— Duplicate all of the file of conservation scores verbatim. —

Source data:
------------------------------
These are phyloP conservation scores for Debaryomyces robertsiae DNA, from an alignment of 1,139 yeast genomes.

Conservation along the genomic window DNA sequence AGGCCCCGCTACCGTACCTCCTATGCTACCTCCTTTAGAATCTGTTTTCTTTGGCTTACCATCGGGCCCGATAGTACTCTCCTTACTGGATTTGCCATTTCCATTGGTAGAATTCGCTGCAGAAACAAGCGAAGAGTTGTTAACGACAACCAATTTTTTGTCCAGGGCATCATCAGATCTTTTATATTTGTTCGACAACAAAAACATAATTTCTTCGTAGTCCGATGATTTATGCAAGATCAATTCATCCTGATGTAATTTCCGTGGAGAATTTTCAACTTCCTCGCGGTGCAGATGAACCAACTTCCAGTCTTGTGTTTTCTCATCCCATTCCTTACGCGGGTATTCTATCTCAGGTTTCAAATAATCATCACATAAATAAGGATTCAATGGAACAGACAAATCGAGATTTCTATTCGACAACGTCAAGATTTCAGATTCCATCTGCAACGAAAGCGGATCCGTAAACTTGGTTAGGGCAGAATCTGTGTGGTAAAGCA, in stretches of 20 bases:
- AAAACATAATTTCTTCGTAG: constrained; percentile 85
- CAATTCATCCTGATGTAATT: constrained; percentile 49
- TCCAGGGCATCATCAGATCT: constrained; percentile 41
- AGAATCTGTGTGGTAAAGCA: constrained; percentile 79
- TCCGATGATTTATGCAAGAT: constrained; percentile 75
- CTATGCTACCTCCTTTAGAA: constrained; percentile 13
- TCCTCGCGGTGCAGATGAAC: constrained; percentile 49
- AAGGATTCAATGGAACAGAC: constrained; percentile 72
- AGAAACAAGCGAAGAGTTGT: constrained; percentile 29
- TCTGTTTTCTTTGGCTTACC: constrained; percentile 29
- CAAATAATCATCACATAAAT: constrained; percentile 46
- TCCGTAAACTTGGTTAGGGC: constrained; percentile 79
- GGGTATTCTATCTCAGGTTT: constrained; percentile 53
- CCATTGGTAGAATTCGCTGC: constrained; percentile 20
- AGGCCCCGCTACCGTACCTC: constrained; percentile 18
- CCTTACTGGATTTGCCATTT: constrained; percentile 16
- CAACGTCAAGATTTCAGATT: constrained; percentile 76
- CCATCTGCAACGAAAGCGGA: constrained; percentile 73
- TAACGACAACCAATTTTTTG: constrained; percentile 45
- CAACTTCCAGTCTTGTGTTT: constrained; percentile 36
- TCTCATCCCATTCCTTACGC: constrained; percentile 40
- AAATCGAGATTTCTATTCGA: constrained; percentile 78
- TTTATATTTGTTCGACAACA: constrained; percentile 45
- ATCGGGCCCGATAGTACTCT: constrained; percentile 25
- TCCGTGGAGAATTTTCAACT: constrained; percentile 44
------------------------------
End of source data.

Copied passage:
These are phyloP conservation scores for Debaryomyces robertsiae DNA, from an alignment of 1,139 yeast genomes.

Conservation along the genomic window DNA sequence AGGCCCCGCTACCGTACCTCCTATGCTACCTCCTTTAGAATCTGTTTTCTTTGGCTTACCATCGGGCCCGATAGTACTCTCCTTACTGGATTTGCCATTTCCATTGGTAGAATTCGCTGCAGAAACAAGCGAAGAGTTGTTAACGACAACCAATTTTTTGTCCAGGGCATCATCAGATCTTTTATATTTGTTCGACAACAAAAACATAATTTCTTCGTAGTCCGATGATTTATGCAAGATCAATTCATCCTGATGTAATTTCCGTGGAGAATTTTCAACTTCCTCGCGGTGCAGATGAACCAACTTCCAGTCTTGTGTTTTCTCATCCCATTCCTTACGCGGGTATTCTATCTCAGGTTTCAAATAATCATCACATAAATAAGGATTCAATGGAACAGACAAATCGAGATTTCTATTCGACAACGTCAAGATTTCAGATTCCATCTGCAACGAAAGCGGATCCGTAAACTTGGTTAGGGCAGAATCTGTGTGGTAAAGCA, in stretches of 20 bases:
- AAAACATAATTTCTTCGTAG: constrained; percentile 85
- CAATTCATCCTGATGTAATT: constrained; percentile 49
- TCCAGGGCATCATCAGATCT: constrained; percentile 41
- AGAATCTGTGTGGTAAAGCA: constrained; percentile 79
- TCCGATGATTTATGCAAGAT: constrained; percentile 75
- CTATGCTACCTCCTTTAGAA: constrained; percentile 13
- TCCTCGCGGTGCAGATGAAC: constrained; percentile 49
- AAGGATTCAATGGAACAGAC: constrained; percentile 72
- AGAAACAAGCGAAGAGTTGT: constrained; percentile 29
- TCTGTTTTCTTTGGCTTACC: constrained; percentile 29
- CAAATAATCATCACATAAAT: constrained; percentile 46
- TCCGTAAACTTGGTTAGGGC: constrained; percentile 79
- GGGTATTCTATCTCAGGTTT: constrained; percentile 53
- CCATTGGTAGAATTCGCTGC: constrained; percentile 20
- AGGCCCCGCTACCGTACCTC: constrained; percentile 18
- CCTTACTGGATTTGCCATTT: constrained; percentile 16
- CAACGTCAAGATTTCAGATT: constrained; percentile 76
- CCATCTGCAACGAAAGCGGA: constrained; percentile 73
- TAACGACAACCAATTTTTTG: constrained; percentile 45
- CAACTTCCAGTCTTGTGTTT: constrained; percentile 36
- TCTCATCCCATTCCTTACGC: constrained; percentile 40
- AAATCGAGATTTCTATTCGA: constrained; percentile 78
- TTTATATTTGTTCGACAACA: constrained; percentile 45
- ATCGGGCCCGATAGTACTCT: constrained; percentile 25
- TCCGTGGAGAATTTTCAACT: constrained; percentile 44